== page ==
"The Independents" is a distinctive collection that amalgamates the artistic photographs of today's most recognized Ukrainian documentarians with unseen shots, unfamiliar to the broader audience.

Furthermore, this publication, perhaps for the first time in recent memory, highlights the exceptionally high level of professionalism of Ukrainian documentarians. Every day, despite risks and barriers, they tirelessly continue to chronicle our history.


Mstyslav Chernov:

"The working title of the project was '100 Best Documentary Photographs of Independent Ukraine'. However, telling the story of a country solely through its 'best photos' seemed a utopian idea. The book was initially meant to consist of sections, each dedicated to a certain decade. Yet, this structure would have resulted in uneven chapter lengths. The period after 2014 occupies almost half of the book. This wasn't because we deemed some events more significant than others, but rather because they were more thoroughly documented. Hence, we opted against this division and simply arranged the photographs chronologically with brief historical annotations. Still, readers will discern three eras: the post-Soviet period (1991—2000), the stagnation period (2000—2012), and the breakthrough (2014—2022).

When we completed the book, the interconnectedness of the history of Ukrainian photography with the country's broader events became evident. It seems that tragic events provoke documentary photography and other art forms to evolve. Within eight years, a new generation of authors emerged, thinking in terms of projects. This has elevated Ukrainian documentary photography to a global level. I realized that I no longer perceive history as a mere list of dates, events, and names. Working on the book allowed me to see how specific historical events set the stage for subsequent ones and how pivotal moments are interlinked—visually as well. We are currently working on the English version of the album."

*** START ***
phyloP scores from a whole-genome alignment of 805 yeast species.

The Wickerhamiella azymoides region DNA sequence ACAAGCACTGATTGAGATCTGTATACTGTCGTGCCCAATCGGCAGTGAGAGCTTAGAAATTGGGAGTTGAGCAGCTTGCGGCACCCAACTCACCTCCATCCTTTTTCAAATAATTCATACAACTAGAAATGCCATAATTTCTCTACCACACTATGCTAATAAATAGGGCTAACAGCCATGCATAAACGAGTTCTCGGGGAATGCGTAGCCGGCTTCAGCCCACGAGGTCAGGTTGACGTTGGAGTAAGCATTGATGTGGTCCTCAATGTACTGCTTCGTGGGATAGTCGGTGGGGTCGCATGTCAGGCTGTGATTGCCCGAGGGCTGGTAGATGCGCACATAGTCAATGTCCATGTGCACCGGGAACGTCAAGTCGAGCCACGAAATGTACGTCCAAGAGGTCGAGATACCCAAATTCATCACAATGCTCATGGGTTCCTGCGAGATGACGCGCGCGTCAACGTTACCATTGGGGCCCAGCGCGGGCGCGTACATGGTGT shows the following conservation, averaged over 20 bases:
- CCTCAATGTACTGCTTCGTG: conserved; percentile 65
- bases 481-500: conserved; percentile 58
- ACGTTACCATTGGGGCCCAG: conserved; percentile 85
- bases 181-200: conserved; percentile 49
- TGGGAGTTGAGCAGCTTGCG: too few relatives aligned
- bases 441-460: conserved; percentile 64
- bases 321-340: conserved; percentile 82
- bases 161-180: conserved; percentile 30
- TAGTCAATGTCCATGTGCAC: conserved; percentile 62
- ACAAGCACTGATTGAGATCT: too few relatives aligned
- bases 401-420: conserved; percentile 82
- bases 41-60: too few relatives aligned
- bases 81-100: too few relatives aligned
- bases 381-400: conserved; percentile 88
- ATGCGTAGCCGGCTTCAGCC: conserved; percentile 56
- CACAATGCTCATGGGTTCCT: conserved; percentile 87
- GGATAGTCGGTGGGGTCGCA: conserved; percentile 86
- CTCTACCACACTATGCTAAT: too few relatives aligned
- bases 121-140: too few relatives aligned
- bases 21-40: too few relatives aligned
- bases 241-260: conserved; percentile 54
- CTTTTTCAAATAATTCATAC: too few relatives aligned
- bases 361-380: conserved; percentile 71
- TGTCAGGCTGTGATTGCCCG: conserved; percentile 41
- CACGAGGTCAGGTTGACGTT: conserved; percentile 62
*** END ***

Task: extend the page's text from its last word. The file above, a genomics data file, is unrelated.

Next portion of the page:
Mykhailo Palinchak:

"Up until 1991, it's almost impossible to find street photography. Political life is better documented, but even then, sometimes there aren't enough photographs. Due to the lack of photographs, we didn't include the monetary reform of 1996 in the book, when the new national currency, the hryvnia, was introduced. International sports competitions where Ukrainians participated also weren't captured. While such photographs exist in agencies and among foreign photographers, they are absent from domestic archives. Back then, Ukrainian photographers were merely trying to survive, while foreign photographers shot only what interested them.

A distinct watershed is the year 2014, after which photographers began to cover various events, each in their unique way. The book includes not only the works of renowned authors but also those of lesser-known ones. Interestingly, one of the snapshots from the Maidan was taken by a girl who wasn't even connected to photography."